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Benefits of High-Speed Rail Draw A Crowd
Secretary Ray LaHood
02:19 PM EST
Ed. note: This was originally posted on the Department of Transportation blog.
Since the Department of Transportation announced the availability of an additional $2.4 billion for high-speed rail projects last month, governors and members of Congress from both major parties have been clamoring for the opportunity to participate.
As of our Monday deadline, we received more than 90 applications from 24 states, the District of Columbia, and Amtrak. The preliminary total of those requests is nearly $10 billion, more than four times what we have available.
Why is demand for high-speed rail support so high?
Because elected officials have seen the immediate benefits of jobs where rail work has already begun. They've seen these jobs in Maine--where the Downeaster extension to Brunswick is under construction--and they've seen them in Illinois--where 96 miles of track are now being laid for the Chicago-St. Louis high-speed corridor.
Demand is high because these leaders--Democrats and Republicans--have also seen the expanded manufacturing activity in Indiana, where the workers of Steel Dynamics are forging track. They know that 30 other manufacturers and suppliers have agreed to build or expand operations in the U.S. should they participate in high-speed rail projects. They know that our Buy America requirements ensure they'll be using American-made supplies and materials, so U.S. companies, workers, and communities will receive the maximum economic benefit of our high-speed rail investment.
And demand is high because they can't ignore the economic development that rail corridors deliver. They've heard about the success of Brunswick Station, where private investment has already helped generate a number of businesses, condominiums, a new hotel, and a modern medical center. They've heard about the 240 acres under redevelopment near the Sacramento Intermodal Transportation Facility, and the transit-oriented land-use planning that centers on San Jose's Diridon Station. They've heard about towns seeking high-speed rail stops so businesses will plant roots, confident that they have access to a 21st century transportation option that helps them compete in the global economy.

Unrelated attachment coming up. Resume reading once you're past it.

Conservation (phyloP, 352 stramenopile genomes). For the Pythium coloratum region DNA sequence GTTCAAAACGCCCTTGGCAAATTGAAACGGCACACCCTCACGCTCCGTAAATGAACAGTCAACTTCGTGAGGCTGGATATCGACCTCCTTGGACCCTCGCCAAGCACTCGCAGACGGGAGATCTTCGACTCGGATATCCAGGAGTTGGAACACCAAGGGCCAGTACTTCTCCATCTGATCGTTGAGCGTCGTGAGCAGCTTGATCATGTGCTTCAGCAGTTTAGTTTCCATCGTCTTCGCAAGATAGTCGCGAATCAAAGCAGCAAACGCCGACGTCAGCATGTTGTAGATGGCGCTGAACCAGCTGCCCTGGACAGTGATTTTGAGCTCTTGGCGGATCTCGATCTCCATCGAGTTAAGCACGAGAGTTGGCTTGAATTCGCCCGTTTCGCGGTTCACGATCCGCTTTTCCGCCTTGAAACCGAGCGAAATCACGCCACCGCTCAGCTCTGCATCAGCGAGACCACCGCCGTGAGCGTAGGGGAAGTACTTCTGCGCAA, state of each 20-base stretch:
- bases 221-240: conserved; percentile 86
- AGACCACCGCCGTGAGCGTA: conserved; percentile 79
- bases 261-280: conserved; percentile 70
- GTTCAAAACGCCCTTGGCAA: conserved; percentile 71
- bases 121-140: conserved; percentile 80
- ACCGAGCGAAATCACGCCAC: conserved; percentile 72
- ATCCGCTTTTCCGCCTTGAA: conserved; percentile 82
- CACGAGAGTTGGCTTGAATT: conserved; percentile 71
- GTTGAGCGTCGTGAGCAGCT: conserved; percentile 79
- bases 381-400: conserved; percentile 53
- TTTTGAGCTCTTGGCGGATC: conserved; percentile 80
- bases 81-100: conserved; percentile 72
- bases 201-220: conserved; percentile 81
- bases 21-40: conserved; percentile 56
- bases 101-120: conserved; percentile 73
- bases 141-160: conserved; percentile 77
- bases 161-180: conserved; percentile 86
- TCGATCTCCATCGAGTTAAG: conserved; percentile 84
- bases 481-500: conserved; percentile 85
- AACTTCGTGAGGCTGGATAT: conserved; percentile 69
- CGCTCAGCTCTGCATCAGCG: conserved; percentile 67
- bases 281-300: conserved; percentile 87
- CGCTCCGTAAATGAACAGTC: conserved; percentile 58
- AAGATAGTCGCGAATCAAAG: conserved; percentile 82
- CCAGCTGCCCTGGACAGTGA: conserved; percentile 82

From Maine to the Midwest to California, construction has begun on America's high-speed rail facilities, and we can't afford to see this train turn back.
By 2050, our population is expected to grow by another 100 million people. That's nearly a third more than we have now--roughly the equivalent of adding another California, New York, Texas, and Florida. And those people will need to get to jobs, schools, grocery stores, and from city to city, adding tens of millions of cars to our already congested roadways. They will need goods and services, adding trucks.
If we refuse to plan ahead, our commercial arteries will be constricted, preventing businesses from moving goods to markets and choking our economy.
Today, our Federal Railroad Administration will begin determining which of the more than 90 projects can quickly deliver benefits like sustained economic development, reduced energy consumption, and improved regional transportation efficiency.
But while the FRA is reviewing the latest applications, our existing rail investments are already creating jobs, boosting American rail manufacturing, and spurring economic development. And rail can do these things while also reducing oil consumpttion, greenhouse gas emissions, and road congestion.
That's the kind of investment we owe the next generation of Americans. That's the kind of investment that will help this nation win the future.
Ray LaHood is the Secretary of Transportation.